The opening on Thursday of Imperial Pacific’s Grand Mariana Casino on the island of Saipan was marked by protest, as construction workers demonstrated noisily outside the casino’s doors. The workers, mainly from China’s economically depressed Rust Belt, claim they haven’t been paid for building the $550 million project, and won’t leave Saipan until they get their money.
“In addition to not paying us for months, the hourly wages we did receive were well below what we were promised,” one worker, who wished to remain nameless, told the UK’s Financial Times. “We are all very desperate, because we all paid money from our own pockets to the brokers who brought us here.”
In March, a 43-year-old Chinese national died after falling 24 feet from a scaffold on the construction site. As Saipan is a US commonwealth, the incident prompted the FBI to investigate the project’s contractors .
This resulted in the US Department of Labor issuing six-figure fines to three companies for safety violations. The feds also raided the offices of one contractor, MCC International, and charged two of its employees with importing and harboring illegal aliens.
Sunshine Money Laundering Allegations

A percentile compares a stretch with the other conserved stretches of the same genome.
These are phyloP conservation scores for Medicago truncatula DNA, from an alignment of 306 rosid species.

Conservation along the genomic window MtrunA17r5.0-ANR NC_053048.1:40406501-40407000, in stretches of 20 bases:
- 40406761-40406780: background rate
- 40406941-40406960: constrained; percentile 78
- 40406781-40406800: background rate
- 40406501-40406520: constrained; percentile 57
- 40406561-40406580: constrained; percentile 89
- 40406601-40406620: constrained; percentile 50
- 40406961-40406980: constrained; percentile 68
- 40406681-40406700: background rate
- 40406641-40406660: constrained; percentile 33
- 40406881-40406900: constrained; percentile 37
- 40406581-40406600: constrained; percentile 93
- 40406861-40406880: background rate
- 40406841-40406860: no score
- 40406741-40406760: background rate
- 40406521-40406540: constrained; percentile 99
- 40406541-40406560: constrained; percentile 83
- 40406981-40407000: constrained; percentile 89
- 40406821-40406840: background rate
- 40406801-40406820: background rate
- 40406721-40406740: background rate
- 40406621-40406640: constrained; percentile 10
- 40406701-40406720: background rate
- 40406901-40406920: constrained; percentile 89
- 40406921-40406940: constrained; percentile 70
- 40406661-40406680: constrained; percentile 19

Imperial Pacific hit the headlines last year when it was revealed that Best Sunshine Live, the small temporary casino it had erected in a Saipan shopping mall, was somehow pulling in more revenue than the biggest casinos in Macau. The casino had been built ostensibly a means to hire and train dealers in preparation for the opening of the Grand Mariana but was generated almost eight times the Macau average.
In December, Danny Ewing, Best Sunshine Live’s former VP of table games, filed a wrongful termination suit against the casino, alleging that it had violated anti-money laundering laws and would regularly advise its customers how to structure their bets to avoid filing transaction reports to US financial authorities. Imperial Pacific denies these allegations.
$1.6 Million Owed, Says Lawsuit
Despite the inexplicably high revenue figures, Imperial Pacific appears to now be cash poor and owes $1.6 million in contractor fees, according to another lawsuit, which the casino’s executives also contest. Despite this, it has pledged to spend as much as $2.5 billion on completing Grand Mariana’s adjoining hotel towers and facilities.
The construction workers, some of whom say they were injured on the job and not properly compensated, believe they are each owed around $6,000 in wages.